Pharos-Tribune

October 16, 2013

KITCHELL: 'Golden hour' at hand for local officials


Pharos-Tribune

---- — When someone dials 911 and asks for an ambulance to come, the expectation is that a local ambulance service assigned to do nothing but respond to those calls will respond immediately and that everything that can be done to save a life will be done.

While that may be the expectation in Logansport and Cass County as much as it is anywhere else in this country, there is genuine concern about the job that Rural Metro, the company hired by county officials to provide ambulance service, is doing. Those concerns boiled over at a Logansport City Council meeting last week when the council approved a $100,000 appropriation in the 2014 city budget. That funding will be committed to purchase an ambulance for the Logansport Fire Department for the first time. That’s somewhat unusual since the city isn’t responsible for providing its own ambulance service.

Councilman Chuck LaDow called for the council to eliminate the item in the budget, but after a discussion involving both Logansport’s fire chief, Mark Strong, and firefighter B.J. Cox, the other six members were convinced to proceed with the appropriation. Strong said he was reluctant to move the fire department into the ambulance business, but the choice is clear based on problems with Rural Metro’s service.

While patients may ultimately win because of the council’s move, the ultimate loser is the taxpayer who is being billed twice for the same service. Why should Logansport taxpayers have to pay for both a fire department ambulance and another one contracted by the county? The obvious answer is that they shouldn’t, but unless something happens to change minds, they will be soon.

In Walton, there is a peculiar twist to this situation. Walton’s Bernie Mangan relates the story of a neighbor who called for an ambulance and had both Rural Metro and the Galveston Ambulance Service respond to the call. Ironically, the man also ended up being billed by both Rural Metro and Galveston for ambulance calls. Mangan says the billing was eventually straightened out, but the coverage of the same area by two different ambulance services represents a duplication of services that is unnecessarily redundant, if not a waste of public money.

With Rural Metro’s recent bankruptcy filing, it may not be the best time to expect major changes for the better in staffing, equipment on ambulances or response times. But what is clear is that this not the best time to resolve a contentious issue between city and county officials. The city already has a pending lawsuit against the county involving the unincorporated Clymers area. Wounds from the new city/county dispatching center may be healed, but there may be personal scars remaining from that chapter of city/county relations. And then there’s another contentious issue — a decision by the county to fund a new rural fire department that has reduced the available tax base for Logansport fire protection and subsequently the department’s size.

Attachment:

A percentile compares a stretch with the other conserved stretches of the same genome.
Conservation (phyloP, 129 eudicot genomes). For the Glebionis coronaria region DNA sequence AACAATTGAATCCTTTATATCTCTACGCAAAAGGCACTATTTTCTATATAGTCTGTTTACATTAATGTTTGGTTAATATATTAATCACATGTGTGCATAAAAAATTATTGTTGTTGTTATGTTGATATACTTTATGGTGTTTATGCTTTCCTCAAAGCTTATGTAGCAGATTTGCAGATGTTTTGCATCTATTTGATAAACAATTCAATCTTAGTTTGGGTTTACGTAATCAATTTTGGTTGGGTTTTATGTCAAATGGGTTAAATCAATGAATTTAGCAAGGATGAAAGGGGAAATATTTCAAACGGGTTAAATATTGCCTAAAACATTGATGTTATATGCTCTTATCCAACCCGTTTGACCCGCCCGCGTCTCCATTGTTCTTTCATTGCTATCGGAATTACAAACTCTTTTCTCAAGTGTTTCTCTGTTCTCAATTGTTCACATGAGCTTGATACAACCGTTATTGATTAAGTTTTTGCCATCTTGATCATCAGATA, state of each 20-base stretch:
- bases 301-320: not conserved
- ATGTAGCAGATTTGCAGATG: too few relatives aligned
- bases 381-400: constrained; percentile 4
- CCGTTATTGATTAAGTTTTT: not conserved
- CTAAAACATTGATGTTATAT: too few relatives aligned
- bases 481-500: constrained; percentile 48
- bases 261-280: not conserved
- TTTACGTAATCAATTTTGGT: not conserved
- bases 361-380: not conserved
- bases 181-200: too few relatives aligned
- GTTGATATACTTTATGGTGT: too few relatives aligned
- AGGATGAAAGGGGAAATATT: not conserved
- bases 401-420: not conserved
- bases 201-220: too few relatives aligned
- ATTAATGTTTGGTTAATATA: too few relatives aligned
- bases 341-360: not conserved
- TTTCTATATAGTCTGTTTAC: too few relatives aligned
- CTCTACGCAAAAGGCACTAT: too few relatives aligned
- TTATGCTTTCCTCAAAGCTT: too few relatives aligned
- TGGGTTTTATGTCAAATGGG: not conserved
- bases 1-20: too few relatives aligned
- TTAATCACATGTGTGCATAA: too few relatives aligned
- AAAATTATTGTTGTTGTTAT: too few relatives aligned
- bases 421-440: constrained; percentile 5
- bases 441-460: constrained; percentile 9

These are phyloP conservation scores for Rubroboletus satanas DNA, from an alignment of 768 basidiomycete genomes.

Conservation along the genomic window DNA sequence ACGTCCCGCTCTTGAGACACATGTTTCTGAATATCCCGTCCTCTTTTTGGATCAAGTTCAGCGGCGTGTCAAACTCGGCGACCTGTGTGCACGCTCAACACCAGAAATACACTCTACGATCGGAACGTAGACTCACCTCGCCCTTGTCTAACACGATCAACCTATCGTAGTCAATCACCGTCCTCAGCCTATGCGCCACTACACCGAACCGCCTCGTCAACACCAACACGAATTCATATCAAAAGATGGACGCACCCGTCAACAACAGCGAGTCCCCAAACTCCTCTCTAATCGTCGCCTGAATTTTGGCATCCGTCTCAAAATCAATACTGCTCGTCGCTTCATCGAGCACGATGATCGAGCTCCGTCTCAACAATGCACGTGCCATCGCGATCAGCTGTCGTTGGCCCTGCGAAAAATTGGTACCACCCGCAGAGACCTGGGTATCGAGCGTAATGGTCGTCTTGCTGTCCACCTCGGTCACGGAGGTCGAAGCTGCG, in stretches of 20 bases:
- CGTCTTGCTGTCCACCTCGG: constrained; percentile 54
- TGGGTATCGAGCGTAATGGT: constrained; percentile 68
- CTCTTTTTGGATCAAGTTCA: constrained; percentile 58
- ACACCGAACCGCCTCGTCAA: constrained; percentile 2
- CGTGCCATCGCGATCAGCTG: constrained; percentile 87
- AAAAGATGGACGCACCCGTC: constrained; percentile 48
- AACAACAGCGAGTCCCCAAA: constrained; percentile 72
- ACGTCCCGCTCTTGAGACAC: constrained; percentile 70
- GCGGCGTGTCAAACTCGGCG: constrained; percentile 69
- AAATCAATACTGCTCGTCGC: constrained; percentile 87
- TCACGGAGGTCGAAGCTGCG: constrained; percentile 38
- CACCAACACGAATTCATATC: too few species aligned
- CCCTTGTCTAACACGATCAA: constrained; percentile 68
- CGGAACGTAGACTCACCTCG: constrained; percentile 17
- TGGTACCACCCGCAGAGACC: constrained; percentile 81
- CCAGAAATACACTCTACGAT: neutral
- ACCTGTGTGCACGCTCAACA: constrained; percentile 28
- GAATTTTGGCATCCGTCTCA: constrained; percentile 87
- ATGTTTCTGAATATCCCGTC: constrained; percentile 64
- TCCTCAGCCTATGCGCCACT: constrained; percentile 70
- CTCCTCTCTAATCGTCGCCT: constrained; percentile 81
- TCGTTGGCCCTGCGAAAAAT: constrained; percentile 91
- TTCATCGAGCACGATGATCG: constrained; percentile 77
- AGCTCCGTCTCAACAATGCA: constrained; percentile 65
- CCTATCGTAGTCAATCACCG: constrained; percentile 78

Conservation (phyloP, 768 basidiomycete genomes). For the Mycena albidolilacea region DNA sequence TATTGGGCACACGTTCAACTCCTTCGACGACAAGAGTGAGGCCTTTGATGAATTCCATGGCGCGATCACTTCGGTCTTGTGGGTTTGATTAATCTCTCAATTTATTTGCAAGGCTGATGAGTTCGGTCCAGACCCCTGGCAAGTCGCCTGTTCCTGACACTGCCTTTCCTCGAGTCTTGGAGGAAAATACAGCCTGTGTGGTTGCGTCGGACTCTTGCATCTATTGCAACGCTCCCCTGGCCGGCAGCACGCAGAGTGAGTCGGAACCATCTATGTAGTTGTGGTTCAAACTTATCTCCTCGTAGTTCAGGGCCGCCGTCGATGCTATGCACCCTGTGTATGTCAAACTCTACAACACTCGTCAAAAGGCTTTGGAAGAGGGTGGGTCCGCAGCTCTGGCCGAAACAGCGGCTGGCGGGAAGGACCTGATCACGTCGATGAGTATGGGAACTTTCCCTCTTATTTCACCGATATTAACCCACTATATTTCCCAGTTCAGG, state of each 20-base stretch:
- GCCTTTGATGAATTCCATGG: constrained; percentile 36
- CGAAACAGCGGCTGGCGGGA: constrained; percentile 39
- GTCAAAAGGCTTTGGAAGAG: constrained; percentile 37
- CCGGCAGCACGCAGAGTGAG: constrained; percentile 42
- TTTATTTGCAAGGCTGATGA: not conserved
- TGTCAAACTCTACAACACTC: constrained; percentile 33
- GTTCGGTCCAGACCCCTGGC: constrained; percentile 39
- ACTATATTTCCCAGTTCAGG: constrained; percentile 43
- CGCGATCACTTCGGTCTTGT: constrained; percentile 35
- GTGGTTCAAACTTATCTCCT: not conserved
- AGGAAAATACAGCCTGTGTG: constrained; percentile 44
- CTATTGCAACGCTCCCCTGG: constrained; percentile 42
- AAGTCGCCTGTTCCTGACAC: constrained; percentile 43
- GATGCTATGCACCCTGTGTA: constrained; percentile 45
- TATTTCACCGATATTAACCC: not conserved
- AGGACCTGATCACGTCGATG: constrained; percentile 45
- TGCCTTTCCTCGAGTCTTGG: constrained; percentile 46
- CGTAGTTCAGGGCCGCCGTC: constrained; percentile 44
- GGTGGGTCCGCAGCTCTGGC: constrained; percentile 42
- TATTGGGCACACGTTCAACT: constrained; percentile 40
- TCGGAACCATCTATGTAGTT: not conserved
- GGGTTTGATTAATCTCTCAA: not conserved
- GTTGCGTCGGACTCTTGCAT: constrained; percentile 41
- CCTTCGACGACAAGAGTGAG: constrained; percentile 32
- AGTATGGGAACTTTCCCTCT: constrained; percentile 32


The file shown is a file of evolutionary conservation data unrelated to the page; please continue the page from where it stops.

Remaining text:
But this is an important issue that really shouldn’t wait until a new city budget is in place, or until Rural Metro’s contract with the county expires. It should be dealt with as soon as possible. How? Here’s a possible solution:

Refer the matter to the Cass County Emergency Management Agency Board. The board could independently answer questions public officials and the public in general needs to know. Among those questions is “What are the response times for ambualnce runs in both the city and rural portions of the county?” Rural Metro’s figures were presented at the council meeting, but were they accurate?

Still other questions are “Will Rural Metro upgrade ambulances and staff to alleviate the concerns in both areas?” and “Can Rural Metro’s staff and city firefighters work together?” Based on discussion at the council meeting, this is a huge concern, particularly if Logansport police has already been called to mediate a dispute between emergency response personnel working an active response scene. Another question is this: “Are two ambulances for Rural Metro enough?” Still another question is “With paramedics possibly being added to Logansport’s fire department, will more staffing be needed for LFD?”

CCEMA is one entity parthat involves both city and county emergency response personnel. Its board has the responsibility of preparing for the worst events that can strike the community at any time. It ought to be able to come up with a viable ambulance plan that serves Logansport and rural Cass County residents better than the current scenario.

The time spent in emergency response is known as “The Golden Hour” for all the doctors, nurses and medical staff people who do everything from CPR to flying patients in a helicopter to transplanting a heart. Local officials are in their own golden hour on the ambulance issue. This is one time the taxpayers don’t want to hear “Take two aspirin and call me tomorrow.”

Dave Kitchell is a columnist for the Pharos-Tribune. He can be reached at ptnews@pharostribune.com.